Frederick Nietzsche, no friend of Christianity, once performed an immaculate reductio ad absurdum of scientific materialism in his essay, On Truth and Lies in a Nonmoral Sense. The essay purports to uncover man's "will to truth," by analyzing the origins of language in man's quest to understand the world. The underlying premise upon which Nietzsche builds his argument is that of scientific materialism, that the world is no more than a collection of brute particulars subject to the irrational (i.e. purposeless) forces of nature, which are observable in their effects, but are otherwise inscrutable.
He asserts that any vocalization of a proposition, say, "This is a leaf," depends upon three levels of metaphorical translation: 1st, the nerve impulse that is the sensation of seeing the object, which in turn becomes and image in the mind (seeing and perceiving the object to be called "leaf"); 2nd the formulation of a sound to express the sensation and its image (saying the word "leaf"); 3rd, the categorizing of other similar sensations and images into a form that purports to express a definite class of objects (formulating a concept of "leaf" by which similar sensations are classified).
Nietzsche's criticism of this natural human process is that there is no rational basis for these metaphorical translations--it is simply human beings acting according to their purposeless nature, the same as any animal might react to nerve stimuli. There is no reason to think that man's thinking about objects in the world expresses anything generally true about the world anymore than a gnat's experience of objects in the world expresses anything generally true about the world. All that human thinking expresses is human experience, which possesses no verisimilitude with the world of nature as it is in itself. Rather, human beings poetize their own experience and regulate one another upon the basis of collective, stipulated designations (which are designed to be productive of pleasure and reductive of pain). Thus, to "tell a lie" is to inflict undesirable or painful consequences according to the herd's stipulated designations, and to "tell the truth" is to produce desirable and pleasurable consequences by the same standard.
Nietzsche goes on to explain where the will to truth originates, that is, what led humans to enforce their designations upon one another in the first place. Nietzsche then concludes by separating two kinds of human expressions for the will to truth, one rational and the other intuitive (he does not say so, but one is the philosopher and the other is the poet, it seems to me).
Nietzsche's aim, one may suspect, is to open up to his age realization of the unfettered possibilities of poetizing the world according to one's own fancy and in one's own image. There are, of course, limitations upon what one can do--one is only human after all--but one need not follow the conventions of the herd, or should one follow the conventions of the herd, one can do so knowing that they are simply conveniences, without rational force. In either case, one may choose to be an overman, the individual who forges his own way apart from or among the herd, though it bring about his own ostracizing from the herd, and even great pain according to his all-too-human frailties. Whatever his hopes, the Christian can recognize in Nietzsche's remarks the intellectual conquest of an "Assyrian captor" by an equivalently dangerous "Babylonian force." That is, the replacement of trust in scientific observation as a guaranty of Truth by anarchical freedom to express one's power in whatever way one is able and willing. In one breath we may be thankful for the removal of an intellectual oppressor, but in the next we may pray for deliverance from the tyrannous idea that has been its demise.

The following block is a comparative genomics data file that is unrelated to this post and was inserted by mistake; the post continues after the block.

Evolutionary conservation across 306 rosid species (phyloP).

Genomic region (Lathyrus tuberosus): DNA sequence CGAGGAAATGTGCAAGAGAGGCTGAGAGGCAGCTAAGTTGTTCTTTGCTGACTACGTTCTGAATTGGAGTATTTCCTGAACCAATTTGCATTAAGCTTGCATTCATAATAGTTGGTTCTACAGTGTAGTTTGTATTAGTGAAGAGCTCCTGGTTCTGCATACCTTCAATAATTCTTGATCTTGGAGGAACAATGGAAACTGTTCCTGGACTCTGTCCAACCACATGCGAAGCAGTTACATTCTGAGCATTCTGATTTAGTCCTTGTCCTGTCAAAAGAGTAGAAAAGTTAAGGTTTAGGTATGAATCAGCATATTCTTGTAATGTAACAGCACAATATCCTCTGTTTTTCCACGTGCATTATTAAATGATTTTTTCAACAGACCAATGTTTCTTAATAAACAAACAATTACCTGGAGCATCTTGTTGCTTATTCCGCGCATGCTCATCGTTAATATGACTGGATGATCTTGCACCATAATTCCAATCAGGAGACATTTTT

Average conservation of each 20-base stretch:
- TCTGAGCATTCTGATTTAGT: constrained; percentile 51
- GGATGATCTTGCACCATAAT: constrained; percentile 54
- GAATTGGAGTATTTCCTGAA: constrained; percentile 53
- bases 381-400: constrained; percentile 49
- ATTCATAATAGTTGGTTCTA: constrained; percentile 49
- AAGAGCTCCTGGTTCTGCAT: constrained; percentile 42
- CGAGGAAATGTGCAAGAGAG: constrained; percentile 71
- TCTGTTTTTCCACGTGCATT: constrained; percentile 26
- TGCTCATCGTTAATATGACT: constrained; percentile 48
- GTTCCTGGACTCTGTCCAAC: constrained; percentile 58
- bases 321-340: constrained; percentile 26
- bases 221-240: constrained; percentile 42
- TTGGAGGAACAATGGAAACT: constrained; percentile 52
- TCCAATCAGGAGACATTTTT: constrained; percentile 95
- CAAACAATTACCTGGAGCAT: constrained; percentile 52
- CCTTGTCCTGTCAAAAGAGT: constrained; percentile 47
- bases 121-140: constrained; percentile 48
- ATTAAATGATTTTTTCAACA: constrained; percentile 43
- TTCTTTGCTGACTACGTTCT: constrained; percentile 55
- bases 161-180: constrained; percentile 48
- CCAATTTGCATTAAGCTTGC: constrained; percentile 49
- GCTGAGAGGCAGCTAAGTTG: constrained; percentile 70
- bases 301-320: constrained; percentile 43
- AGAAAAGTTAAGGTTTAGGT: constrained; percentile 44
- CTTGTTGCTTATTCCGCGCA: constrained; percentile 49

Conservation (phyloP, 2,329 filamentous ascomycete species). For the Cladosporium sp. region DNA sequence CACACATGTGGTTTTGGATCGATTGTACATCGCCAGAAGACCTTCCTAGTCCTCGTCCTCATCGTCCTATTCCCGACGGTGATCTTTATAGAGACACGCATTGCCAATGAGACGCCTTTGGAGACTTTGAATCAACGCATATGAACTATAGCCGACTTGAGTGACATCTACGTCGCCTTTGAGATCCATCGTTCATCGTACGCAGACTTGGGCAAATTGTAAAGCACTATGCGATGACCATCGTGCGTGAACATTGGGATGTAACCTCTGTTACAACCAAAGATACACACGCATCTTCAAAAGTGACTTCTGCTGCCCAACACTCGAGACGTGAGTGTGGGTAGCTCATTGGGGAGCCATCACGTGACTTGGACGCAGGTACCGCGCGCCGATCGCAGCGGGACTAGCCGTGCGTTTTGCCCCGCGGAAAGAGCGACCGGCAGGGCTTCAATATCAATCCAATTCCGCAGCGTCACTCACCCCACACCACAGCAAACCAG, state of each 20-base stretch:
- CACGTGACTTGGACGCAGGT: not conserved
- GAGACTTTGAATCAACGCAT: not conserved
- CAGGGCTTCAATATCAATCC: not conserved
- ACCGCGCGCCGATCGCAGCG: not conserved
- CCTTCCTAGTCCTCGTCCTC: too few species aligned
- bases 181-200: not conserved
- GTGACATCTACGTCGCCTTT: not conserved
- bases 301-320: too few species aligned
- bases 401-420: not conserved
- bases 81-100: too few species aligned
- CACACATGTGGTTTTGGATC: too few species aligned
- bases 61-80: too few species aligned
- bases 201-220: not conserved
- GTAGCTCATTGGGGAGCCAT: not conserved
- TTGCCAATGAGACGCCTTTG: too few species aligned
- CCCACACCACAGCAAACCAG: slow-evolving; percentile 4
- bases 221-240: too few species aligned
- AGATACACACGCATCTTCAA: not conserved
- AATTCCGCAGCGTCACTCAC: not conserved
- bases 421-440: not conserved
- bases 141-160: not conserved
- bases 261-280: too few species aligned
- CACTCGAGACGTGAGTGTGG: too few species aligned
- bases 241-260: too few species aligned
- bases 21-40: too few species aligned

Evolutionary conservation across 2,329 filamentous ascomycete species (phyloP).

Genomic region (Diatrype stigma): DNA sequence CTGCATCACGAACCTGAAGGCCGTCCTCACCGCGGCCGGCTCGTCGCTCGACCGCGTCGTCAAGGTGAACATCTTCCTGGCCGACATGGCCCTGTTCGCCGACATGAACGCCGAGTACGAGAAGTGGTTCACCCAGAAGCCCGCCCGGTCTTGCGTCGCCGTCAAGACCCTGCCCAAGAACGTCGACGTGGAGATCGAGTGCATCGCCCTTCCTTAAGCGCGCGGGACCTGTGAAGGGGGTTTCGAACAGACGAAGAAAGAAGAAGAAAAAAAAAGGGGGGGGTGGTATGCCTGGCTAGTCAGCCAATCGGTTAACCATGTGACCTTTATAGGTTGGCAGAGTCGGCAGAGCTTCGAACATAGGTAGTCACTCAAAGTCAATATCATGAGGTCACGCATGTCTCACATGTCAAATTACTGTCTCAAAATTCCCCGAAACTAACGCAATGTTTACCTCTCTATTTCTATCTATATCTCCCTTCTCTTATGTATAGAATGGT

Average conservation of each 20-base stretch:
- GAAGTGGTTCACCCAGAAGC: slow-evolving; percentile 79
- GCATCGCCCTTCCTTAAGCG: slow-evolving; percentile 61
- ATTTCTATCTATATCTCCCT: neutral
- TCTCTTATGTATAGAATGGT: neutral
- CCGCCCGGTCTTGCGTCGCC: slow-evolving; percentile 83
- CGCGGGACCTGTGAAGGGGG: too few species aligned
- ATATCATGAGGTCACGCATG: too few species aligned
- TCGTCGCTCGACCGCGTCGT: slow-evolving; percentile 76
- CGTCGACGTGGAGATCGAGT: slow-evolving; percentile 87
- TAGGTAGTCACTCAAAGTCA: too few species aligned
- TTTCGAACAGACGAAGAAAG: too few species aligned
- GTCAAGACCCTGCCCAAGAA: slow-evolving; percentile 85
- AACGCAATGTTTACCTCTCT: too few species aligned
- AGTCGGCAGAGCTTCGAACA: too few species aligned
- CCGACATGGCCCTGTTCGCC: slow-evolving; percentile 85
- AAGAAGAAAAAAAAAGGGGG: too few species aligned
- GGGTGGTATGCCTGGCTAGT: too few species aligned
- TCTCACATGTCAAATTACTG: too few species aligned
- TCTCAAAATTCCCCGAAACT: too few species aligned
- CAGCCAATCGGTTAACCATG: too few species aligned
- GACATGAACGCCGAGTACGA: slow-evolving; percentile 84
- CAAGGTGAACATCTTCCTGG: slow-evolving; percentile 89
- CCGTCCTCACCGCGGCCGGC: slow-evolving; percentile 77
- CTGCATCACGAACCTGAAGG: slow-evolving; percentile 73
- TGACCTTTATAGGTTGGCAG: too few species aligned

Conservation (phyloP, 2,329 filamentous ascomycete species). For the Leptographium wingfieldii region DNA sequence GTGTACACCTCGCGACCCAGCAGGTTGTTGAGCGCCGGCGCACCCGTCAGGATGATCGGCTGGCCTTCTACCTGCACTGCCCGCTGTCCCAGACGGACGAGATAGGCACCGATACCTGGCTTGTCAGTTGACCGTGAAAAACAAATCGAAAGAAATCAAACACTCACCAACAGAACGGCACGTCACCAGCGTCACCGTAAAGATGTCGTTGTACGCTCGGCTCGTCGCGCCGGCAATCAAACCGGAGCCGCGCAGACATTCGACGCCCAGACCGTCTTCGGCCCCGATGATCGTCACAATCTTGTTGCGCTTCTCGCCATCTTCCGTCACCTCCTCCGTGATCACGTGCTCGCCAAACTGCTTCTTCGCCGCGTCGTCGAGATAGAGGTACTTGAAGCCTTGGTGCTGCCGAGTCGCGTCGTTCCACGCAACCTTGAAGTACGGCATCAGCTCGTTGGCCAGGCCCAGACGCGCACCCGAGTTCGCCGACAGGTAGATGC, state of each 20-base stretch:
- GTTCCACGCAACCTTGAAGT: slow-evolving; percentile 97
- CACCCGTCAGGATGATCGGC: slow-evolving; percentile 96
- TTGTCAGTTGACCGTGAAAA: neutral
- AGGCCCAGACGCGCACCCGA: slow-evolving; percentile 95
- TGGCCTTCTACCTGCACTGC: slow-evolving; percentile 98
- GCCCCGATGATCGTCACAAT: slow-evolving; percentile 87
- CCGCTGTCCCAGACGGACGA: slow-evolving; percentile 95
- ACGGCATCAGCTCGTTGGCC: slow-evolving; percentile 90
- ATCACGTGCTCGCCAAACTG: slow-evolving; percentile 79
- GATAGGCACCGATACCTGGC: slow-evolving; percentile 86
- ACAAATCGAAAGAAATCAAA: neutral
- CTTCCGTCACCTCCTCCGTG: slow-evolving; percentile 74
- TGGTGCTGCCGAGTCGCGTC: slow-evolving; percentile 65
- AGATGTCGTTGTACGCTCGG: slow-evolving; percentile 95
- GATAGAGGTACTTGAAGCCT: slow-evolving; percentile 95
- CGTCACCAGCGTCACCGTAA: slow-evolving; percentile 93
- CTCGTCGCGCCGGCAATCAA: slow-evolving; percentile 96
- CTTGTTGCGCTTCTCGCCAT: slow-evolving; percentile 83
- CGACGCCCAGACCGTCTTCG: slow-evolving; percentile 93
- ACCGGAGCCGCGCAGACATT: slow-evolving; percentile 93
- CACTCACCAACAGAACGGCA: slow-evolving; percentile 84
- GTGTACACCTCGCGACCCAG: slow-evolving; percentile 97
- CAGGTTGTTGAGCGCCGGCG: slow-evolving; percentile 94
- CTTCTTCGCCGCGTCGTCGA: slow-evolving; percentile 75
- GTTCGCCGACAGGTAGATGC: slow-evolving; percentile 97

The Church, grounded neither in the brute particulars of nature, nor the anarchical fancies of man, may justly laugh with her Bridegroom at both of these evils, yet only for a moment, since laughter is but the respite to take courage in one's own epistemological self-consciousness under the Sovereign Christ before marching once more to the front, where such vain ideas produce their devastating consequences upon men and things. The Church should not necessarily be opposed to settle down and grow strong in the midst of Babylon, but she should ever be wary of becoming Babylon herself. The quest for wisdom that liberates one from evil and the despair of present pain still begins, continues, and ends where it ever has begun, continued, and will end: with the fear of the Lord. Looking out for oneself and one's neighbor never involves looking to oneself or one's neighbor, but rather to the King, whose Word heralds in peace for all who will abide in its eternal Truth.